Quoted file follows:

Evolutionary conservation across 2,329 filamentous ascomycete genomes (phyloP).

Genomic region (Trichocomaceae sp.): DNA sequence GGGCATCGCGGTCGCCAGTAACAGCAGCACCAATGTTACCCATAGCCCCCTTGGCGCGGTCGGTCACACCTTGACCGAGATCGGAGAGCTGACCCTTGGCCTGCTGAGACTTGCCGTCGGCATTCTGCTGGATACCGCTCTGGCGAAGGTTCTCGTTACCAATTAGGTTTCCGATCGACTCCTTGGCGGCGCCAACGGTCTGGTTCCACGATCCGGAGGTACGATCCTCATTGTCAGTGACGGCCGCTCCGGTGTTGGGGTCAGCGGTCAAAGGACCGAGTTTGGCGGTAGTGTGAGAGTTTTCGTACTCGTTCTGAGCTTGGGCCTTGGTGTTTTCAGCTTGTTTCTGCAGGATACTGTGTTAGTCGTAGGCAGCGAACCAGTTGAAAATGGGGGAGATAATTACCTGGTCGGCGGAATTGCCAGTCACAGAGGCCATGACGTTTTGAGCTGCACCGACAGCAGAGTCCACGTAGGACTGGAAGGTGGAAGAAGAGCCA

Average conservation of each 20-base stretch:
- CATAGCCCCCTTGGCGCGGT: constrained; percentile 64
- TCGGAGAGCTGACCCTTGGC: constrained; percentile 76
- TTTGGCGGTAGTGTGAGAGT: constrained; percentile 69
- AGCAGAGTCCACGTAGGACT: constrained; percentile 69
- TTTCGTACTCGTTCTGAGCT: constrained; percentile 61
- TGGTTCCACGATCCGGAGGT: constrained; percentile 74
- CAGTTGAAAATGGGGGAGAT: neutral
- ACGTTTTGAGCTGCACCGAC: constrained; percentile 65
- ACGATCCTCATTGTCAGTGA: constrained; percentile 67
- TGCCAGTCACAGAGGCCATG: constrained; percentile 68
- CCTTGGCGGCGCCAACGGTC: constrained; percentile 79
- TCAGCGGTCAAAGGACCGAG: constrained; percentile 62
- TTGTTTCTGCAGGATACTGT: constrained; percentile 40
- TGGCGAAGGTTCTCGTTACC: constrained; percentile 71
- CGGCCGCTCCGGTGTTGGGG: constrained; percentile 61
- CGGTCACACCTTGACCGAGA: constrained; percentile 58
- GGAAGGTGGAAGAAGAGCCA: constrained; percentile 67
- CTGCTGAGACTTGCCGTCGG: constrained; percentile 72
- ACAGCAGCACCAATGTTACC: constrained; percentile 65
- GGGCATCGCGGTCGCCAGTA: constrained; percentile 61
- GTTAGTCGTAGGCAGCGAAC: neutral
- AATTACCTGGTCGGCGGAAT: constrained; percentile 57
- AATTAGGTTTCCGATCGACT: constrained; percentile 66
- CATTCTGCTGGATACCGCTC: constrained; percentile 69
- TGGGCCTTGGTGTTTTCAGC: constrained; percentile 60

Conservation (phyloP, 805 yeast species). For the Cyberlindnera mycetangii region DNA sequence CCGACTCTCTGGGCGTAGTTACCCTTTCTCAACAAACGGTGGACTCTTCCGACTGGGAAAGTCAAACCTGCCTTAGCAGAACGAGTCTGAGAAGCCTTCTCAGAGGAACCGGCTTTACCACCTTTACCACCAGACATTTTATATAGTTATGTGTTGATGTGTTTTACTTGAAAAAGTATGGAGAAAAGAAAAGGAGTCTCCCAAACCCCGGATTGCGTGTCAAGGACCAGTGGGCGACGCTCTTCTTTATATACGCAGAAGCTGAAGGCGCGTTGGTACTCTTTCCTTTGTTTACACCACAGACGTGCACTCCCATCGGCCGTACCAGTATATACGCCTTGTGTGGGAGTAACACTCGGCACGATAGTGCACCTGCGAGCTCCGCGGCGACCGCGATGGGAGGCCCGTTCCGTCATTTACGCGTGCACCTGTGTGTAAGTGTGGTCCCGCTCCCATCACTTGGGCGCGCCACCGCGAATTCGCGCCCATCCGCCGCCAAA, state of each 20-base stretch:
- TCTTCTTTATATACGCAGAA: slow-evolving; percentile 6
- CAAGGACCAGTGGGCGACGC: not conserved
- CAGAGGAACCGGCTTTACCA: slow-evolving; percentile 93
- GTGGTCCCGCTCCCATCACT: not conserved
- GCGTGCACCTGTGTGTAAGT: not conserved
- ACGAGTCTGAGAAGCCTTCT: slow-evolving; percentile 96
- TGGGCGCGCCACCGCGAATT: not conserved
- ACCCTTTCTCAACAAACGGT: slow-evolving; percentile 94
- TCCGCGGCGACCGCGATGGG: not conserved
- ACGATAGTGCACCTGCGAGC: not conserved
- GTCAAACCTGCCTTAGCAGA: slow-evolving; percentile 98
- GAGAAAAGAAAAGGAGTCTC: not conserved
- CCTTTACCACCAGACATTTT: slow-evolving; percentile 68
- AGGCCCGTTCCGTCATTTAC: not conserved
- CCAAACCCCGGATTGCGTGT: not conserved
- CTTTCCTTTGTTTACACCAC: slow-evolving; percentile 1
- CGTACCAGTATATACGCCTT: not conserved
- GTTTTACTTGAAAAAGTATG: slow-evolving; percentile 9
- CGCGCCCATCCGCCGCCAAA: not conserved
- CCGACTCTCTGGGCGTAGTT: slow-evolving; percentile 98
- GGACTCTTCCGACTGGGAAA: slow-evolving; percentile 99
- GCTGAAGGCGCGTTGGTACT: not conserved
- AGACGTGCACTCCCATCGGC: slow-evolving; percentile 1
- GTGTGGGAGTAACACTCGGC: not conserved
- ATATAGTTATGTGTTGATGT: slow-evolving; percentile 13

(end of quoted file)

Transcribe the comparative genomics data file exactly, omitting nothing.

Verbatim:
Evolutionary conservation across 2,329 filamentous ascomycete genomes (phyloP).

Genomic region (Trichocomaceae sp.): DNA sequence GGGCATCGCGGTCGCCAGTAACAGCAGCACCAATGTTACCCATAGCCCCCTTGGCGCGGTCGGTCACACCTTGACCGAGATCGGAGAGCTGACCCTTGGCCTGCTGAGACTTGCCGTCGGCATTCTGCTGGATACCGCTCTGGCGAAGGTTCTCGTTACCAATTAGGTTTCCGATCGACTCCTTGGCGGCGCCAACGGTCTGGTTCCACGATCCGGAGGTACGATCCTCATTGTCAGTGACGGCCGCTCCGGTGTTGGGGTCAGCGGTCAAAGGACCGAGTTTGGCGGTAGTGTGAGAGTTTTCGTACTCGTTCTGAGCTTGGGCCTTGGTGTTTTCAGCTTGTTTCTGCAGGATACTGTGTTAGTCGTAGGCAGCGAACCAGTTGAAAATGGGGGAGATAATTACCTGGTCGGCGGAATTGCCAGTCACAGAGGCCATGACGTTTTGAGCTGCACCGACAGCAGAGTCCACGTAGGACTGGAAGGTGGAAGAAGAGCCA

Average conservation of each 20-base stretch:
- CATAGCCCCCTTGGCGCGGT: constrained; percentile 64
- TCGGAGAGCTGACCCTTGGC: constrained; percentile 76
- TTTGGCGGTAGTGTGAGAGT: constrained; percentile 69
- AGCAGAGTCCACGTAGGACT: constrained; percentile 69
- TTTCGTACTCGTTCTGAGCT: constrained; percentile 61
- TGGTTCCACGATCCGGAGGT: constrained; percentile 74
- CAGTTGAAAATGGGGGAGAT: neutral
- ACGTTTTGAGCTGCACCGAC: constrained; percentile 65
- ACGATCCTCATTGTCAGTGA: constrained; percentile 67
- TGCCAGTCACAGAGGCCATG: constrained; percentile 68
- CCTTGGCGGCGCCAACGGTC: constrained; percentile 79
- TCAGCGGTCAAAGGACCGAG: constrained; percentile 62
- TTGTTTCTGCAGGATACTGT: constrained; percentile 40
- TGGCGAAGGTTCTCGTTACC: constrained; percentile 71
- CGGCCGCTCCGGTGTTGGGG: constrained; percentile 61
- CGGTCACACCTTGACCGAGA: constrained; percentile 58
- GGAAGGTGGAAGAAGAGCCA: constrained; percentile 67
- CTGCTGAGACTTGCCGTCGG: constrained; percentile 72
- ACAGCAGCACCAATGTTACC: constrained; percentile 65
- GGGCATCGCGGTCGCCAGTA: constrained; percentile 61
- GTTAGTCGTAGGCAGCGAAC: neutral
- AATTACCTGGTCGGCGGAAT: constrained; percentile 57
- AATTAGGTTTCCGATCGACT: constrained; percentile 66
- CATTCTGCTGGATACCGCTC: constrained; percentile 69
- TGGGCCTTGGTGTTTTCAGC: constrained; percentile 60

Conservation (phyloP, 805 yeast species). For the Cyberlindnera mycetangii region DNA sequence CCGACTCTCTGGGCGTAGTTACCCTTTCTCAACAAACGGTGGACTCTTCCGACTGGGAAAGTCAAACCTGCCTTAGCAGAACGAGTCTGAGAAGCCTTCTCAGAGGAACCGGCTTTACCACCTTTACCACCAGACATTTTATATAGTTATGTGTTGATGTGTTTTACTTGAAAAAGTATGGAGAAAAGAAAAGGAGTCTCCCAAACCCCGGATTGCGTGTCAAGGACCAGTGGGCGACGCTCTTCTTTATATACGCAGAAGCTGAAGGCGCGTTGGTACTCTTTCCTTTGTTTACACCACAGACGTGCACTCCCATCGGCCGTACCAGTATATACGCCTTGTGTGGGAGTAACACTCGGCACGATAGTGCACCTGCGAGCTCCGCGGCGACCGCGATGGGAGGCCCGTTCCGTCATTTACGCGTGCACCTGTGTGTAAGTGTGGTCCCGCTCCCATCACTTGGGCGCGCCACCGCGAATTCGCGCCCATCCGCCGCCAAA, state of each 20-base stretch:
- TCTTCTTTATATACGCAGAA: slow-evolving; percentile 6
- CAAGGACCAGTGGGCGACGC: not conserved
- CAGAGGAACCGGCTTTACCA: slow-evolving; percentile 93
- GTGGTCCCGCTCCCATCACT: not conserved
- GCGTGCACCTGTGTGTAAGT: not conserved
- ACGAGTCTGAGAAGCCTTCT: slow-evolving; percentile 96
- TGGGCGCGCCACCGCGAATT: not conserved
- ACCCTTTCTCAACAAACGGT: slow-evolving; percentile 94
- TCCGCGGCGACCGCGATGGG: not conserved
- ACGATAGTGCACCTGCGAGC: not conserved
- GTCAAACCTGCCTTAGCAGA: slow-evolving; percentile 98
- GAGAAAAGAAAAGGAGTCTC: not conserved
- CCTTTACCACCAGACATTTT: slow-evolving; percentile 68
- AGGCCCGTTCCGTCATTTAC: not conserved
- CCAAACCCCGGATTGCGTGT: not conserved
- CTTTCCTTTGTTTACACCAC: slow-evolving; percentile 1
- CGTACCAGTATATACGCCTT: not conserved
- GTTTTACTTGAAAAAGTATG: slow-evolving; percentile 9
- CGCGCCCATCCGCCGCCAAA: not conserved
- CCGACTCTCTGGGCGTAGTT: slow-evolving; percentile 98
- GGACTCTTCCGACTGGGAAA: slow-evolving; percentile 99
- GCTGAAGGCGCGTTGGTACT: not conserved
- AGACGTGCACTCCCATCGGC: slow-evolving; percentile 1
- GTGTGGGAGTAACACTCGGC: not conserved
- ATATAGTTATGTGTTGATGT: slow-evolving; percentile 13